Unthinkable Gregor Jordan

Unthinkable Gregor Jordan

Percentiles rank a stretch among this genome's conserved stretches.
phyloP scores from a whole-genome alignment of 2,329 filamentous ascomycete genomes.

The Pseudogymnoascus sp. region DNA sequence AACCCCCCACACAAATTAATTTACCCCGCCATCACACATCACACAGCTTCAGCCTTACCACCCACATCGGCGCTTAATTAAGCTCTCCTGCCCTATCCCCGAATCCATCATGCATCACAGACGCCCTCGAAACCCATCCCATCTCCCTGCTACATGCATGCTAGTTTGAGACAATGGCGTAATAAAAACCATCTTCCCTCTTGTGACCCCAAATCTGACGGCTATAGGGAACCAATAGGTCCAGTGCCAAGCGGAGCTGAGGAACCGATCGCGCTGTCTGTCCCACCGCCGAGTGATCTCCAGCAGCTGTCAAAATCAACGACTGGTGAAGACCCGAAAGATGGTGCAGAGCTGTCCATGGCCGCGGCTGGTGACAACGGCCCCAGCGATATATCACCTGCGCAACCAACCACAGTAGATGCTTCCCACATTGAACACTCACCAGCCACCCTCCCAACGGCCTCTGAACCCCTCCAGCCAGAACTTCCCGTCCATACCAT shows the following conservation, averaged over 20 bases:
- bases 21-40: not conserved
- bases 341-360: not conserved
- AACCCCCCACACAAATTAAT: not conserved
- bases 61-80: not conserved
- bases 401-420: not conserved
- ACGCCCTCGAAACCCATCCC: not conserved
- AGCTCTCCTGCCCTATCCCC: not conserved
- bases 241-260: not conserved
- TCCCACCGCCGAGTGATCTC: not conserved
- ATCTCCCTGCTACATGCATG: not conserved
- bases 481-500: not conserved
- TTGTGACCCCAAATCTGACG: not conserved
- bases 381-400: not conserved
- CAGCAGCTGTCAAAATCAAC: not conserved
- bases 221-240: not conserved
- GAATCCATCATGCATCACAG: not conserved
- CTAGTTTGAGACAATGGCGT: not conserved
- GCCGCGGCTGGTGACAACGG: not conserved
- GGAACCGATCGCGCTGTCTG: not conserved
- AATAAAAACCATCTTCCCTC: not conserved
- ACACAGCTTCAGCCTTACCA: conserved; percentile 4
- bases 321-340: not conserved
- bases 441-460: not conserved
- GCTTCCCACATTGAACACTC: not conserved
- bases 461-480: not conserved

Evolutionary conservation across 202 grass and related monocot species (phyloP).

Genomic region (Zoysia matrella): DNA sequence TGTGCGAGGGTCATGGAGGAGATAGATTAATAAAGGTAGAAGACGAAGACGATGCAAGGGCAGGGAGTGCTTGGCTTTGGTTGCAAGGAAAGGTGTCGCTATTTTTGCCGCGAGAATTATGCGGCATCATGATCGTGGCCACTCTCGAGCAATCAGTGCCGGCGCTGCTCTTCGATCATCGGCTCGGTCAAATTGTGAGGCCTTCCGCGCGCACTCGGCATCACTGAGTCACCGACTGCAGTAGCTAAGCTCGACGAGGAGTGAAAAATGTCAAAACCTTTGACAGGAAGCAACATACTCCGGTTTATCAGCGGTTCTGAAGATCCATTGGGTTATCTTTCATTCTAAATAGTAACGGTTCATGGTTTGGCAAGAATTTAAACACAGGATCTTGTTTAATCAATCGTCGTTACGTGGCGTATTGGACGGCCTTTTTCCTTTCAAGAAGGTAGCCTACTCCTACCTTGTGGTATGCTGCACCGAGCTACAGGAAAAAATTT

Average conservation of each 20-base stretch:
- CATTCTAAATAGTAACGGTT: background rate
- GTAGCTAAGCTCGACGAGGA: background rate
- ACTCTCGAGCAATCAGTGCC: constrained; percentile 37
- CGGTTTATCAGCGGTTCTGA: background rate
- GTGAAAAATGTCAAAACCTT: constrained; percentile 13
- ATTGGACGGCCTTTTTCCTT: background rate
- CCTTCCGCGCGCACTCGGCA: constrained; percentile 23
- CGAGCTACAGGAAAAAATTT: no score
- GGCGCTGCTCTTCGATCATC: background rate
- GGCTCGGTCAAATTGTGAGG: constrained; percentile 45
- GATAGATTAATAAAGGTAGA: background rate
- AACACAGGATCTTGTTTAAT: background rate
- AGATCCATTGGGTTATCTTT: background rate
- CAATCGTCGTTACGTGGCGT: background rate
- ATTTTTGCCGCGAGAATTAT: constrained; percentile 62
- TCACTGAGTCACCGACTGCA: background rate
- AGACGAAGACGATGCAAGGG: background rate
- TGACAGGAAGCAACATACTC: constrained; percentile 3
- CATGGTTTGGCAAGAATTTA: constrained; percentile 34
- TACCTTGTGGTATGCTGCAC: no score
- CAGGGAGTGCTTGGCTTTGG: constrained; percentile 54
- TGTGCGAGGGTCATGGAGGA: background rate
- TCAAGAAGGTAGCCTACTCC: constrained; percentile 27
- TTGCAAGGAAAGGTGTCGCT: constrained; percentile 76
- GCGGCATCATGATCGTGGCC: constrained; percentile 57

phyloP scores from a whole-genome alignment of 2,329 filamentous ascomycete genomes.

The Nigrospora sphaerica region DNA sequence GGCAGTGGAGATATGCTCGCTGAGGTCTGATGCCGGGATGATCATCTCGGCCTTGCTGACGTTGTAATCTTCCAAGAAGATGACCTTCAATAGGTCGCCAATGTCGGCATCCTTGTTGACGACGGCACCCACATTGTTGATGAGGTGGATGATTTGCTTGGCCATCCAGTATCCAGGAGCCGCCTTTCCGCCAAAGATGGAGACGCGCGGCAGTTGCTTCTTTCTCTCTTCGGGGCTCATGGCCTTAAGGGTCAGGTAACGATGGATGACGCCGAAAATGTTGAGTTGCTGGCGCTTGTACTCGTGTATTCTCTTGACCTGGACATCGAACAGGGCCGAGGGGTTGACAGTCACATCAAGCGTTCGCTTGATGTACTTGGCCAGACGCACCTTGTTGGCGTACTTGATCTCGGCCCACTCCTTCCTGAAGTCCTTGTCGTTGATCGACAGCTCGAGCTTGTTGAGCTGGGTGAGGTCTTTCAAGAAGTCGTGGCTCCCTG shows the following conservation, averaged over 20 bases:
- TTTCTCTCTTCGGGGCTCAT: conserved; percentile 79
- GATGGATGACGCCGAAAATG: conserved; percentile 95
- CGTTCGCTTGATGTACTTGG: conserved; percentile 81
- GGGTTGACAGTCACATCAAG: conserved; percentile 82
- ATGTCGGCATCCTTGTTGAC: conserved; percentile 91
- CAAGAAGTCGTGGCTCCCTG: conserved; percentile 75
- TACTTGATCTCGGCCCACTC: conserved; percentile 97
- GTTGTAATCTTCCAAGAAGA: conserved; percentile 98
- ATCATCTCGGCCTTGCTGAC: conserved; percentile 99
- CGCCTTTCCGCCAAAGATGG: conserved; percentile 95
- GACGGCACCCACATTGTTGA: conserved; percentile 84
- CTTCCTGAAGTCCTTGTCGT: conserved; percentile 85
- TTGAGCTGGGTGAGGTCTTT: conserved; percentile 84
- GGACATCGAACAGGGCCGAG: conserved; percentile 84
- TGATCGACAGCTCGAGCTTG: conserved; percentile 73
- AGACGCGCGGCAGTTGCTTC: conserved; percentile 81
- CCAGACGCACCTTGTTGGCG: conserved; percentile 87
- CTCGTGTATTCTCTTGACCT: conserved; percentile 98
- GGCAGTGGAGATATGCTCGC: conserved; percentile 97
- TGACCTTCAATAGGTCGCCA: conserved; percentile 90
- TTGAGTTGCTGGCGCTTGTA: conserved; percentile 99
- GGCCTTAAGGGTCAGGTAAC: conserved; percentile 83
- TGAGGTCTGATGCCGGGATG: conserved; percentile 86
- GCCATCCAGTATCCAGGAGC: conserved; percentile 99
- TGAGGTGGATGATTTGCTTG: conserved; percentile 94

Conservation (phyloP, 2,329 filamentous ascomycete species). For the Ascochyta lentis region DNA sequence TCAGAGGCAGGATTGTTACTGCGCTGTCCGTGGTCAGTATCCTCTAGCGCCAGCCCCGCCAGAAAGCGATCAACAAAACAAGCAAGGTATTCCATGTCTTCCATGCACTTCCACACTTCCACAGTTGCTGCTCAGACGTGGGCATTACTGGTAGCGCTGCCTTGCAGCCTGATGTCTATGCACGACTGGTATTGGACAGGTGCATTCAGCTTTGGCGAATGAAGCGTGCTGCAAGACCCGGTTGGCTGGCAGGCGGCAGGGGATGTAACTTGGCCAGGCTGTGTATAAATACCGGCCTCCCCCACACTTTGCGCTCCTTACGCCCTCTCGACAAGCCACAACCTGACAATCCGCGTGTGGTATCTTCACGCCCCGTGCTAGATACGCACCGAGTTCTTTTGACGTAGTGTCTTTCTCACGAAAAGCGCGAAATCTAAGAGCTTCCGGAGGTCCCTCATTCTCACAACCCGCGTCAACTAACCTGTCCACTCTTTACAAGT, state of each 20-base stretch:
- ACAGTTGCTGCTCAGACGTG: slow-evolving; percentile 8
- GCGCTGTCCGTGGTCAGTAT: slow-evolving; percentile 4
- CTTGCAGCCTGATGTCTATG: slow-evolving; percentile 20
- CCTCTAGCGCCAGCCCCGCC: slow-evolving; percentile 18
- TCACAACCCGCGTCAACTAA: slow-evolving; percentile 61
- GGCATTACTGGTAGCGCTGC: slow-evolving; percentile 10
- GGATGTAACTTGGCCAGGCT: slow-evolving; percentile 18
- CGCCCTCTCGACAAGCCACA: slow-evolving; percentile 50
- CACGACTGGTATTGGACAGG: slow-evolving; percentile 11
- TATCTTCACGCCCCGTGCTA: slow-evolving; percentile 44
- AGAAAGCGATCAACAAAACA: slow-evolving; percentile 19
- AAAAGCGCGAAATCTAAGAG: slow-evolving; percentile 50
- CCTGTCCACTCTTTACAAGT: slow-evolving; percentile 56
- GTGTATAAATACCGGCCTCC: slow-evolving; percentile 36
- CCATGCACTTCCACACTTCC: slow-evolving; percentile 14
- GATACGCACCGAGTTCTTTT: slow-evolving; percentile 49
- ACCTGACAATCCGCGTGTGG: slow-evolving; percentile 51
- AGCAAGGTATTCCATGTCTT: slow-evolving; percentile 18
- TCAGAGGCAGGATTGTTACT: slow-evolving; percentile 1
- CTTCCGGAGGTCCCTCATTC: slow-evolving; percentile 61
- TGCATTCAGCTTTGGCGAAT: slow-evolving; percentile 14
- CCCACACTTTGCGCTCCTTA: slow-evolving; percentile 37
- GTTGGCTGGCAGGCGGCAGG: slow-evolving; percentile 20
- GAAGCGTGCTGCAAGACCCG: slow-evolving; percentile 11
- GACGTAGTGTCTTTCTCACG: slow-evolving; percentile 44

Unthinkable falls firmly into the almost good category. It's quite attractive in principle: a brutal, strident, continuous duel between psycho terrorist (Michael Sheen) and psycho interrogator (Samuel L. Jackson) intermediated by a power-woman FBI agent (Carrie-Anne Moss) that variously deploys gratuitous violence, gore, war, terrorism, nuclear bombs, torture, human rights, American bravado, insane Muslims and Arabs (yawn) and mind-fuckery, moving gradually from theory to practice. Who could resist a prospect so rich with ridiculous potential? Too bad this snooze fest doesn't actually go anywhere or provide new insight into the timely subject of post-9/11 terrorism. Or entertain you in the slightest. The performances are overlong and repetitive (about 30 minutes of processed moaning could have been cut); there are long portions of one-idea jamming that can't hold audience interest ("Don't torture him! We're humans!" multiplied by 20 occurrences); and the increasing stagnation of "ethics" into scenes of sub-generic torture tropes is pretty evident. But, least excusably, it's just lacking that certain spark, that necessity, that edge that makes a good political suspense thriller. It's not like director Gregor Jordan doesn't attempt to infuse Unthinkable with fire (the interrogation and torture scenes are just gruesome enough to satisfy the sicko in all of us). But the disconnect between footage and script is distracting at best, and daft at worst ― rather than Jordan bothering to film a bomb explosion aftermath himself, he cheaply uses actual archival news footage. That's so TV of him! Michael Sheen performs at 100 percent, as usual, but Samuel L. Jackson and Carrie-Anne Moss look so uncomfortable with the lack of direction their awkwardness is blatantly perceivable. Don't get me wrong; the film isn't terrible, but all it can do is remind you of those that do it better, and there are plenty of them to watch. DVD extras include an alternate ending (which sucks just as much as the actual ending) and an uninspired director commentary. (E1)